@jgmac1106 @bhaugen @KevinMarks @cwebber @neil they are the single centre of that instance. But they are not the centre of the *network*. A user can choose whether or not to use their instance, or another one, or self-host. If they are user Hubzilla, that can clone their channels across 2 or more instances (or 'hubs'), which may or may not include one they self-host. It could include one they run on their laptop, which syncs with its clones whenever they go online.
Look at the issues social.coop had a few weeks ago that lead to a mass exodus of users and a call from admins to "close off new members to ensure we adhere to open principles." (paraphase)
I see that as a risk in federated system where power gets concentrated in the hands of a few
@jgmac1106 this blog piece and its comment thread has some useful commentary on the various ideas about what 'decentralized' can mean:
@strypey Dietrich is awesome. I have been playing with Dat and beaker browser.
Though my definition of decentralized would include a bunch folks interacting from their own websites and readers without ever touching another service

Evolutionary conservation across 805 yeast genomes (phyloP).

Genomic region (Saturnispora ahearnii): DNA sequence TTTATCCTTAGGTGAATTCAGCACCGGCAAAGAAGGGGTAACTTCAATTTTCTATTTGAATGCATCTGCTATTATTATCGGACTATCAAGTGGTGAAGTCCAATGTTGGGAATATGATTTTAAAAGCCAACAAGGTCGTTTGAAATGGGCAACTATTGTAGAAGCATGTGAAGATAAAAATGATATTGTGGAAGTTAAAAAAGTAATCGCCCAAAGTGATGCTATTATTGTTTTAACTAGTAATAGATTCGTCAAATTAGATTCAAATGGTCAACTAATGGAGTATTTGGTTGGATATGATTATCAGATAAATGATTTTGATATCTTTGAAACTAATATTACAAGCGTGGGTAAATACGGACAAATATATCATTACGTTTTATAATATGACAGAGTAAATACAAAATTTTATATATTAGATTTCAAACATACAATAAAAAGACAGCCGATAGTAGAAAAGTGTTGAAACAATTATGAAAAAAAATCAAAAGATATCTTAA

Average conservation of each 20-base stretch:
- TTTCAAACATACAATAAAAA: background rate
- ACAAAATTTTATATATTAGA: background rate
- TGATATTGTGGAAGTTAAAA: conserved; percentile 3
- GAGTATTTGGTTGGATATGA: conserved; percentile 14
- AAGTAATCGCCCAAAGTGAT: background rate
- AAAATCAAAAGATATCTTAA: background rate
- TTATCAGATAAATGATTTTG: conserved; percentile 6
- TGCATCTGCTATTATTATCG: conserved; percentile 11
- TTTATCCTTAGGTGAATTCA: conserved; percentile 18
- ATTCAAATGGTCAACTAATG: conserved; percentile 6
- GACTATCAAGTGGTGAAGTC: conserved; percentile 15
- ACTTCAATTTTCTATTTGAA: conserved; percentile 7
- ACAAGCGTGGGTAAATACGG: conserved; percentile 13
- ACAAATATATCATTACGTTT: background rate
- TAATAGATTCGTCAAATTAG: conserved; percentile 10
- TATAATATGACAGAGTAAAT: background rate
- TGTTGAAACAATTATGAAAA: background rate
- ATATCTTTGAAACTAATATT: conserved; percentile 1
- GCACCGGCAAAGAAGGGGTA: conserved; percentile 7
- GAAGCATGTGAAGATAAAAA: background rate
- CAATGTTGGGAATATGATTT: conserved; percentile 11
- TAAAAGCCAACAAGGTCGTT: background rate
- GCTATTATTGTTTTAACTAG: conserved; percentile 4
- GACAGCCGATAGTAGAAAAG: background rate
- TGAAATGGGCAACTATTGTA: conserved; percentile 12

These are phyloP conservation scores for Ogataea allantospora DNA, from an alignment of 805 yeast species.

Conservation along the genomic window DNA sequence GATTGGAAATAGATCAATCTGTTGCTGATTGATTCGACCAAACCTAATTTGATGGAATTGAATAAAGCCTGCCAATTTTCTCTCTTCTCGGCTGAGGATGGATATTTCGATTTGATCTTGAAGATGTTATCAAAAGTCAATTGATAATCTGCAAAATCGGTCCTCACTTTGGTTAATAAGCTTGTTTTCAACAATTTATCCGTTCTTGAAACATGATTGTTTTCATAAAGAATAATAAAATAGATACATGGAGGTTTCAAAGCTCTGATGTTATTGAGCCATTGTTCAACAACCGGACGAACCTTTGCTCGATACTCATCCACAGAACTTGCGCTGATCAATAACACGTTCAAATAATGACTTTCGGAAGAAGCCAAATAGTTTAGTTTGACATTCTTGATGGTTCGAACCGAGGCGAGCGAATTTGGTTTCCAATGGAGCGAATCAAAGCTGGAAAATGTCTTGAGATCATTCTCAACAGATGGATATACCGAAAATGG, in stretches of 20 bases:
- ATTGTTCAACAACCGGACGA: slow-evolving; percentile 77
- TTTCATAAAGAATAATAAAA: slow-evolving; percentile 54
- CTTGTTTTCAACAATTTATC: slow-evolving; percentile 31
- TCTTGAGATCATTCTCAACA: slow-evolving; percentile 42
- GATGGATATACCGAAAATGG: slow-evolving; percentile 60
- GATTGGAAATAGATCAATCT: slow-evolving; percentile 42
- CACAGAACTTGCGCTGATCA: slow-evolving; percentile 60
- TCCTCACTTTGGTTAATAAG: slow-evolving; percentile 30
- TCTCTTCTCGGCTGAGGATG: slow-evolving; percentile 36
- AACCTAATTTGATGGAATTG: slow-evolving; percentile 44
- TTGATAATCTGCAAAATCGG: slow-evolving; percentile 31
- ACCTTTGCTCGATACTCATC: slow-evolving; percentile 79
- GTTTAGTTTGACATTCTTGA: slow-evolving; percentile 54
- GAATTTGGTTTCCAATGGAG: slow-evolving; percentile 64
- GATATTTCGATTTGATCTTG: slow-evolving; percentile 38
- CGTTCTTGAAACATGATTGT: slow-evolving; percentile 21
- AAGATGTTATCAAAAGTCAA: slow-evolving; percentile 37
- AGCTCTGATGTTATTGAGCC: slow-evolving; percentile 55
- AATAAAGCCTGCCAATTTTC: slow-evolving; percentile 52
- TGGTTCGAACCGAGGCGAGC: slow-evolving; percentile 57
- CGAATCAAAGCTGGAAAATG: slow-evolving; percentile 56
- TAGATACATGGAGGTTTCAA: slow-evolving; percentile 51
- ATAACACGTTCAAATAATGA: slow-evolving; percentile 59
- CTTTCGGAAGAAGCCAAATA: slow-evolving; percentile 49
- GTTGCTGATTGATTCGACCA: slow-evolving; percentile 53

@jgmac1106 as I said in my comment on that article, the word "decentralized" has two standard definitions, one from politics, from from networking, and neither of them are the one you are proposing. It's fine to have your own non-standard definition, but if you don't give your personal definition the fist time you use the word in a conversation, don't be surprised if it confuses people ;)
@strypey and as I said I am hear to learn all the definitions so thanks for the patience and explanations
@strypey I say it with love. I am a long time Mozilla contributor... But turning my attention to an open source project with no bosses or boards has been heavenly
@jgmac1106 what project are you working on now?
@jgmac1106 most people think of the net as decentralized, which it is. But although TCP/IP was designed to allow a #P2P mesh network, most of us still connect via an ISP. So the ISPs form a #P2P mesh, but when you look at the net as a whole, including the ISPs' customers, it's a federated network. But it would only be centralized if all ISPs has to connect to a single, central choke point, instead of forming a #P2P mesh with each other.
@strypey that being said I don't trust any product from Mozilla beyond Firefox. They all eventually get shut down by some higher up, when soft money gets cut off, or when the one person stewarding the project moves on
social.coop is a cooperatively-run corner of the Fediverse. The instance is democratically governed by its members, who generally share an interest in the co-op model, but topics of discussion range widely.
Our instance is supported by sliding scale contributions of $1-10/mo made via Open Collective. You must have an active Open Collective account to apply for membership; you may set one up here